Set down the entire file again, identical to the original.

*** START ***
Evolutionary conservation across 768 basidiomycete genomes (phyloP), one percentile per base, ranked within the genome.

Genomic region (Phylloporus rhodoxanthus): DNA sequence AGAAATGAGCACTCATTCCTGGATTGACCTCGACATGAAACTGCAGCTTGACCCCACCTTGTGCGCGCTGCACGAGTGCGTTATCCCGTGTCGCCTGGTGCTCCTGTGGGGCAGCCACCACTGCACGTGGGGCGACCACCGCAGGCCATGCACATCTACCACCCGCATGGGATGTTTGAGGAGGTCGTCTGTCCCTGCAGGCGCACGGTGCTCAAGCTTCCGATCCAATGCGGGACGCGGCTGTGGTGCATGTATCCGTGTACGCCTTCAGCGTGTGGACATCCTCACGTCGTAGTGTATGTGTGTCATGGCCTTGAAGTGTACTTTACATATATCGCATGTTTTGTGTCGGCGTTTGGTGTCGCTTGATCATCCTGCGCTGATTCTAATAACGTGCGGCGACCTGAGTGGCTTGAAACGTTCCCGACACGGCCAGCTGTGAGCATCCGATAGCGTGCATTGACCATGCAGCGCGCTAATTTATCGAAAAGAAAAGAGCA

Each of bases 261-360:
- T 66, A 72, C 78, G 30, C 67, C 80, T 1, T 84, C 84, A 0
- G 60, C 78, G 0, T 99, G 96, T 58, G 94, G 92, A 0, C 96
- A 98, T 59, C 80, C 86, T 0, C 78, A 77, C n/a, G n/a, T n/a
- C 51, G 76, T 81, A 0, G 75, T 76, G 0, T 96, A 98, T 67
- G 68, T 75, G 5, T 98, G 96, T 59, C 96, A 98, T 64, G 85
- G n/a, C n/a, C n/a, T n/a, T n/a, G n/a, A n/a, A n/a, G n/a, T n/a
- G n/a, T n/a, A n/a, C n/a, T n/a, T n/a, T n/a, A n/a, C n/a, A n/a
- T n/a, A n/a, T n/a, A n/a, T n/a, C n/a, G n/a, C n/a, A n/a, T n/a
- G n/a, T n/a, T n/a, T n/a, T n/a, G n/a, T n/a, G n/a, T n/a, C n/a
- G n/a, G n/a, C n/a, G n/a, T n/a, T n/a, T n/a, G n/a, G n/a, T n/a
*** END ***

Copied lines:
Evolutionary conservation across 768 basidiomycete genomes (phyloP), one percentile per base, ranked within the genome.

Genomic region (Phylloporus rhodoxanthus): DNA sequence AGAAATGAGCACTCATTCCTGGATTGACCTCGACATGAAACTGCAGCTTGACCCCACCTTGTGCGCGCTGCACGAGTGCGTTATCCCGTGTCGCCTGGTGCTCCTGTGGGGCAGCCACCACTGCACGTGGGGCGACCACCGCAGGCCATGCACATCTACCACCCGCATGGGATGTTTGAGGAGGTCGTCTGTCCCTGCAGGCGCACGGTGCTCAAGCTTCCGATCCAATGCGGGACGCGGCTGTGGTGCATGTATCCGTGTACGCCTTCAGCGTGTGGACATCCTCACGTCGTAGTGTATGTGTGTCATGGCCTTGAAGTGTACTTTACATATATCGCATGTTTTGTGTCGGCGTTTGGTGTCGCTTGATCATCCTGCGCTGATTCTAATAACGTGCGGCGACCTGAGTGGCTTGAAACGTTCCCGACACGGCCAGCTGTGAGCATCCGATAGCGTGCATTGACCATGCAGCGCGCTAATTTATCGAAAAGAAAAGAGCA

Each of bases 261-360:
- T 66, A 72, C 78, G 30, C 67, C 80, T 1, T 84, C 84, A 0
- G 60, C 78, G 0, T 99, G 96, T 58, G 94, G 92, A 0, C 96
- A 98, T 59, C 80, C 86, T 0, C 78, A 77, C n/a, G n/a, T n/a
- C 51, G 76, T 81, A 0, G 75, T 76, G 0, T 96, A 98, T 67
- G 68, T 75, G 5, T 98, G 96, T 59, C 96, A 98, T 64, G 85
- G n/a, C n/a, C n/a, T n/a, T n/a, G n/a, A n/a, A n/a, G n/a, T n/a
- G n/a, T n/a, A n/a, C n/a, T n/a, T n/a, T n/a, A n/a, C n/a, A n/a
- T n/a, A n/a, T n/a, A n/a, T n/a, C n/a, G n/a, C n/a, A n/a, T n/a
- G n/a, T n/a, T n/a, T n/a, T n/a, G n/a, T n/a, G n/a, T n/a, C n/a
- G n/a, G n/a, C n/a, G n/a, T n/a, T n/a, T n/a, G n/a, G n/a, T n/a